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Saturday, December 4, 2021

Increase in electric vehicle charger installations in Davis

Electric vehicle charger in Muir Commons example of rise in alternative energy

On Nov. 9, 2018, Muir Commons celebrated the installment of 26 Level-2 electric vehicle chargers, one for each household, as part of PG&E’s EV Charge Network program — making it the largest multi-unit dwelling electric car charging project in California thus far. Both UC Davis and Valley Clean Energy also plan on implementing more charging stations in parking lots and public places.

The EV Charge Network Program aims to “accelerate California’s transition to a clean transportation future by offering electric vehicle charger installation at select locations in PG&E’s service territory,” according to the PG&E website. The Muir Commons ad-hoc committee for EV charging related-services applied to the grant, which is specifically tailored to the implementation of chargers in workplaces and multi-unit dwellings such as apartment complexes.

Eugen Dunlap, a Muir Commons resident and committee member — along with members Ben Finkelor, Corey Bock and Laurie Friedman — spearheaded the movement for EV chargers. The initial estimate was around $700,000 in total, about $25,000 to $30,000 per household. The PG&E grant reduced the cost to $1,150 per household, and a grant from the Yolo-Solano Air Quality Management District’s Clean Air Funds Program lowered the final cost to $550, according to Dunlap, who noted the necessity of the grants to cover the costs of the technology.

“If you have a garage, you can put in a charger, but if you live in an apartment complex or something like that, you have a central parking lot and it gets very complicated and expensive,” Dunlap said.

Surprisingly, Dunlap is among only three residents out of the 26 who currently own an electric vehicle. According to the U.S. Department of Energy, electric vehicles can reach up to an average of 114 miles on a full battery, but many consumers are off-put by purchasing one due to range anxiety — the fear one’s car battery will run out before their destination — which the chargers may eliminate. However, all residents supported the cause, and the chargers opened up the possibility for residents’ next cars to be electric vehicles.

“The concept of range anxiety really isn’t as much of a problem as people think,” said Jim Parks, the director of customer care and marketing at Valley Clean Energy. “In other words, it’s not much of a real problem because people are mostly commuting and they have plenty of energy to do that with their electric vehicle, and the ability to charge at home.”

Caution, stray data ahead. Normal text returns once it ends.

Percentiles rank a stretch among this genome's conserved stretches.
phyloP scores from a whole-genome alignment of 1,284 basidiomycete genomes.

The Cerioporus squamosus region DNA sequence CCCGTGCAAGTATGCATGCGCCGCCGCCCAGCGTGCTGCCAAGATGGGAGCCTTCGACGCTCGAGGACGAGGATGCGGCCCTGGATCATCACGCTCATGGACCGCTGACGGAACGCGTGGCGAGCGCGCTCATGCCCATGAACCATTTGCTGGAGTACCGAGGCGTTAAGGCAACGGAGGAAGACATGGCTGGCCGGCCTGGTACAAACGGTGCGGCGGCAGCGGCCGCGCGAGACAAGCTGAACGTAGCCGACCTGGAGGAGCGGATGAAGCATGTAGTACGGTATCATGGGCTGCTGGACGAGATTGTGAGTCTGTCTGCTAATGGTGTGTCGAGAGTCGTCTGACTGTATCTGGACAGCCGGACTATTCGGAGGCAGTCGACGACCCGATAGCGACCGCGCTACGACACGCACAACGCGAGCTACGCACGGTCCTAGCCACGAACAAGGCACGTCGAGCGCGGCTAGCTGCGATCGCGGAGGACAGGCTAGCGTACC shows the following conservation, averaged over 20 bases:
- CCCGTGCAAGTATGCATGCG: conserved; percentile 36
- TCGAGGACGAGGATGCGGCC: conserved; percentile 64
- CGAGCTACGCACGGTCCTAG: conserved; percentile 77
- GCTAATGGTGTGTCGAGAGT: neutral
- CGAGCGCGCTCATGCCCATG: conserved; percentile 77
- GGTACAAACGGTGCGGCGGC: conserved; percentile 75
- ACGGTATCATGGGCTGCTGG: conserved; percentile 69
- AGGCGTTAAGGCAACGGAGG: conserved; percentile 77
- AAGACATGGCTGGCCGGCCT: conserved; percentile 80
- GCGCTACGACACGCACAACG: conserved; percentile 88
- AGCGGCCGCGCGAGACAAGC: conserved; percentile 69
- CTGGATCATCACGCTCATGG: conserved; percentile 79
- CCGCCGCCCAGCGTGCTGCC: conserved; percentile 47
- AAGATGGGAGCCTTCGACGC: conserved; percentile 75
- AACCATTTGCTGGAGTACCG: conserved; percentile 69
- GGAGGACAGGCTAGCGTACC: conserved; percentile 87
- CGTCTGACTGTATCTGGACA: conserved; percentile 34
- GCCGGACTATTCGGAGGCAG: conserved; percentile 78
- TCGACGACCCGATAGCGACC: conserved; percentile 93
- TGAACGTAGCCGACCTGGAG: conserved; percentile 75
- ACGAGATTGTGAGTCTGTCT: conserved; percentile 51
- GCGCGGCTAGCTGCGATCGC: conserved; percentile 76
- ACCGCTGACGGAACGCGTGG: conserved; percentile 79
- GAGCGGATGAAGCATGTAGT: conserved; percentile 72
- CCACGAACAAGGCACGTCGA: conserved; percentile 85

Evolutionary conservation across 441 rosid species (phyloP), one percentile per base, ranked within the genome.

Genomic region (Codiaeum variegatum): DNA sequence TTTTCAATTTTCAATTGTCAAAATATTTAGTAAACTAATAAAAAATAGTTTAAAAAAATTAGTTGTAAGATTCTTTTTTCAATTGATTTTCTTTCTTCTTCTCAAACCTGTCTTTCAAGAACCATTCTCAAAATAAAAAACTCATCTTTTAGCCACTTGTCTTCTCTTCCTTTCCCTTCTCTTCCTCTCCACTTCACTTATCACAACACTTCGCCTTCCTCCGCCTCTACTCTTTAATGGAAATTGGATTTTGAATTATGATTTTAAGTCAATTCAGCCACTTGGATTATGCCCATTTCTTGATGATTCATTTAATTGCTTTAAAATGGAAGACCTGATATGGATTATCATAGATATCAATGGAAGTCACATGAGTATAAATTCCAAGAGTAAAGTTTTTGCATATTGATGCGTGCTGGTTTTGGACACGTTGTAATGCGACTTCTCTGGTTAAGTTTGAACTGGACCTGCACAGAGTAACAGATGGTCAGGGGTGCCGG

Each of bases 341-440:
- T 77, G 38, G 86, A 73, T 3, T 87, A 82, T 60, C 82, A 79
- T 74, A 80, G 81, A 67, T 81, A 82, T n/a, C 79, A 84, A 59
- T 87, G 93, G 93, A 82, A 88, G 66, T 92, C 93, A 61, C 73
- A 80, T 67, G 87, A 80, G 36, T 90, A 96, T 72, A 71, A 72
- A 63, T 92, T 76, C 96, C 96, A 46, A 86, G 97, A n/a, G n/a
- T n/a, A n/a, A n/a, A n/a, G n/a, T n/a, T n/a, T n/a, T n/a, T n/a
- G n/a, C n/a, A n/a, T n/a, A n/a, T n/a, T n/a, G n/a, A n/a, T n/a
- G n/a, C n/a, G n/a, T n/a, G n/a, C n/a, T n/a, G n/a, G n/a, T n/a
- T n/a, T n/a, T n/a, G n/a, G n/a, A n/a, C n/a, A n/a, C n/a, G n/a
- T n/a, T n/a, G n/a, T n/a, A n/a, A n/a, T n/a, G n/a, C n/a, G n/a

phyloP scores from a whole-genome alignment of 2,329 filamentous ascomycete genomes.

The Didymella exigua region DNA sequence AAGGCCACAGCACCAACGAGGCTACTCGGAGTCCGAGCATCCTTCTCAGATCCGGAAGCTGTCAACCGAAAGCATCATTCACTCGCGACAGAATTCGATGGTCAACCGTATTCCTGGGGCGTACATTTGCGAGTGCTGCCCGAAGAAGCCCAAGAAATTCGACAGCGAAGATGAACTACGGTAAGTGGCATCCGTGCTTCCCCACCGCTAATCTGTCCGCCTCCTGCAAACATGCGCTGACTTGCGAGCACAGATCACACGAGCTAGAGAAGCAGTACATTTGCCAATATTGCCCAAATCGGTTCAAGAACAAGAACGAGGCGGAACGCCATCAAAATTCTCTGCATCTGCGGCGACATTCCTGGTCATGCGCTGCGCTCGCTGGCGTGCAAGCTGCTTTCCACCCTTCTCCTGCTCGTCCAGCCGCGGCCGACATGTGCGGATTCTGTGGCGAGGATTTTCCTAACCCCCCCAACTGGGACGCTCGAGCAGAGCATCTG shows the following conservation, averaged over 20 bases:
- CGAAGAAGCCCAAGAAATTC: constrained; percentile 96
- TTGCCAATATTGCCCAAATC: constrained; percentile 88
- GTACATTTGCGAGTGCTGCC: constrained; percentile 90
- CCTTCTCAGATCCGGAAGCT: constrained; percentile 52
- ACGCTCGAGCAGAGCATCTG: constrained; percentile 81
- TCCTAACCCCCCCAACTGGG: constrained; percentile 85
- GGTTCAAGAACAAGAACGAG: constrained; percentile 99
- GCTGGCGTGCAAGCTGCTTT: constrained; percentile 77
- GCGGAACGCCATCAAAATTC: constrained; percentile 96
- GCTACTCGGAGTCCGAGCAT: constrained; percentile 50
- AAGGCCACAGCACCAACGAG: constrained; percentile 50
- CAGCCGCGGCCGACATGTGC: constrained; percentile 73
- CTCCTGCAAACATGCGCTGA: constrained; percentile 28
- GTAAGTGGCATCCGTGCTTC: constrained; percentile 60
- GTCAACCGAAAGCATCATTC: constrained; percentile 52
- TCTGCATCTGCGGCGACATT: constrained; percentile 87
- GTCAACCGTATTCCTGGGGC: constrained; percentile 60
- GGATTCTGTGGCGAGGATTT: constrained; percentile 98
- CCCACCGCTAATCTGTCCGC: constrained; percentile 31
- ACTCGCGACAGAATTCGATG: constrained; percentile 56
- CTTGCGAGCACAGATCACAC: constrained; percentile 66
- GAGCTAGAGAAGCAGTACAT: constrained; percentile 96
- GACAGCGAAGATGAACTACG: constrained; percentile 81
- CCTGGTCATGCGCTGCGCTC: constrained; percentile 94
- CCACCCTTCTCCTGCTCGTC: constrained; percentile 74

Level-2 chargers allow for more electricity to be delivered at a faster time as they are 240-volts, compared to the 120 volts of a Level-1 charger that most appliances are plugged into. The Level-2 chargers are maintained by PG&E and receive electricity from Valley Clean Energy Sources. The convenience of a Level-2 charger in combination with solar power helps incentivize an environmentally friendly form of transportation.

“For me, it was environmental because there [were] no tailpipe emissions, and it’s when you have solar cells on your roof you’re creating your own fuel,” Dunlap said. “I don’t have [an] oil well in my backyard you probably don’t have one in your backyard. Even if we would have it, we still have to process the oil, so we’d have to have a refinery, and we don’t have that either. So, with solar, you’re producing your own electricity, and the electricity is in general cleaner than anything burning fossil fuels.”

Muir Commons has fostered a history of innovation, as it was the first new construction cohousing development in the United States when it was built in 1991. Additionally, the housing complex implemented its first electric vehicle charger 17 years ago and solar panels atop their Common Room several years ago, which was rare for residential areas.

“The Muir Commons installation is going to be [a] unique one in that there is one charger per home, and all of the homes do not have electric vehicles,” Parks said. “I think in the future, you’re going to see new homes built with chargers as a standard part of the package. It may, at some point, become a requirement of the building codes.”

Just as solar panels increased globally by nearly 30 percent in 2017, according to SolarPower Europe, and is becoming a popular sustainable energy alternative, electric vehicles may become the next technology to be integrated into daily life. UC Davis has been updating the presence of chargers with charging station installations at the Mondavi Gateway District Parking Structure and ARC Pavilion Lot 25, with a goal to install 100 new chargers each year.

Valley Clean Energy recently secured a $2.9 million Sacramento Area Council of Governments grant to install electric vehicle charging infrastructure in Yolo County, according to Parks. Over the next few years, more and more electric vehicle chargers will be publicly available.

While Muir Commons just celebrated its latest leap in technological advance, the next may already be in the works.

“We’re always a pioneer in these things, and we love being pioneers,” Dunlap said. “Every time an individual comes up with these new ideas, we try and incorporate it.”

Written by: Renee Hoh — city@theaggie.org

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